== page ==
John Gardner Coolidge
[Page 220]
[Inclosure 2.]

Minister Rockhill to Consul-General Straight.

No. 1053.]

Sir: I have to acknowledge the receipt of your dispatch No. 69, of December 31, inclosing the reply of the tartar-general to the identic note which you and your colleagues sent him on the 22d of December in reference to the observance by foreigners of the regulations for general taxation in the province of Fengt’ien issued by his order.

This identic note was approved in my No. 1036, of December 31.

The draft reply to the tartar-general’s note of December 29, which you inclose in your dispatch under acknowledgment for the approval of this legation, is in accordance with the instructions heretofore sent Mr. Sammons (see my No. 773, of June 28, 1906), which have received the entire approval of the Secretary of State. As the question of “consumption tax” is now being discussed by this legation with the Wai-wu Pu, as I have already informed you in my No. 1034, of December 29 of last year, I would omit from your note to the tartar-general all reference to it. On page 2 of your draft you should therefore strike out from line 4 the portion of the phrase after the words “opened in this province,” to the end of the paragraph.

With this answer sent the tartar-general, I think you should let this question rest, as it is one which can not be settled locally but must be discussed with the Chinese Government here. The tartar-general’s views as shown in his note are of interest as his personal interpretation of the terms of Article XVI of our treaty of 1903 concerning Mukden and Antung, but they do not necessarily represent the views of the Imperial Government, which has not yet replied to the note which I sent the Prince of Ch’ing on the 28th of April of last year stating the interpretation by our Government of the provisions of the treaty concerning the opening of Mukden and Antung.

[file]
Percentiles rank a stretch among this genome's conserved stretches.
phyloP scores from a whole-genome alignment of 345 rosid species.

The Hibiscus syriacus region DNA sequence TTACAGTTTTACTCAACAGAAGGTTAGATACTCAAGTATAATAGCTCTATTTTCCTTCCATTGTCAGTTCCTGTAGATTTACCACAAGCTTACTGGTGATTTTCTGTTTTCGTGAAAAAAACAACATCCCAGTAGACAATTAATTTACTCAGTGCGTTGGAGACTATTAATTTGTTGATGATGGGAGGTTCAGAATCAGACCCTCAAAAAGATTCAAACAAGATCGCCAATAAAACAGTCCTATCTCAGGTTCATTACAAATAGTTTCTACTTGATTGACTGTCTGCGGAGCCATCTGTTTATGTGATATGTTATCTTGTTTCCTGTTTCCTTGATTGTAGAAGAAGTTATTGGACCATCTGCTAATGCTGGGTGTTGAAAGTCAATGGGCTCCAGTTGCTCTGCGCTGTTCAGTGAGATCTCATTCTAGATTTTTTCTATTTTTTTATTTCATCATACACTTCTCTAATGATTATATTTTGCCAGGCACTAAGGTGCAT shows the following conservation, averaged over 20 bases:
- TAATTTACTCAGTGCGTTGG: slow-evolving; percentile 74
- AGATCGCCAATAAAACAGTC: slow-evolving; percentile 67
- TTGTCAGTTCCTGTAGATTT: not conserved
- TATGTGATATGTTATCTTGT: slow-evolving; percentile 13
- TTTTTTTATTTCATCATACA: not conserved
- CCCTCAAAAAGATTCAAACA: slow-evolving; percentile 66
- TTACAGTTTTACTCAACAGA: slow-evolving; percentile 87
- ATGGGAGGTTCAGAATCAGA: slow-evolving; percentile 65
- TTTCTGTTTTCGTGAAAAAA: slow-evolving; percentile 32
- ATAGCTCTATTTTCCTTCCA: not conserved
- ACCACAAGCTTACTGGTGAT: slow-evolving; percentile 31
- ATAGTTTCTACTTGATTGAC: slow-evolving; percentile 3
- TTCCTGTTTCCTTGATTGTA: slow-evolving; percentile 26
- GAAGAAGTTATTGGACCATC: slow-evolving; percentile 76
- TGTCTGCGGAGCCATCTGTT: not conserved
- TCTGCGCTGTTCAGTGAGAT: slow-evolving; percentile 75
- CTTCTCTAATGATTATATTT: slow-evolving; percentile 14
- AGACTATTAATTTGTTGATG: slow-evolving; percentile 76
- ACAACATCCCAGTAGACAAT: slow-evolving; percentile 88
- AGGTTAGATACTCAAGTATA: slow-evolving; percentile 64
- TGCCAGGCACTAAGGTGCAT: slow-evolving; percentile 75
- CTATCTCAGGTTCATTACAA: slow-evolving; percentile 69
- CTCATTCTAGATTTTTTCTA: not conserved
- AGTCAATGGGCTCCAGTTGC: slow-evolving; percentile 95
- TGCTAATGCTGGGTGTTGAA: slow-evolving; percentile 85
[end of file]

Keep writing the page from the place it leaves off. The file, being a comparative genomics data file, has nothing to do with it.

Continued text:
The legation agrees with your views as expressed in your dispatch under acknowledgment as to the problematic future of a special foreign settlement at Mukden, which, as you remark, like all the other inland marts opened or to be opened in Manchuria will be virtually a distributing point and depot for the collection of native produce destined for transshipment to the coast, where the headquarters of the foreign firms will remain located. If this is to be the commercial role of these places, the contention of the tartar-general that the rights of foreign trade at them should be restricted to a small area in proximity to each of these marts, would, if acceded to, deprive them of all value whatsoever. You will please send the legation at once a copy of the Chinese text of the viceroy’s note of December 28 and also of your reply when sent. All important papers received from or sent to the Chinese authorities should be sent to the legation in Chinese as well as in translation.

I am, etc.,

W. W. Rockhill.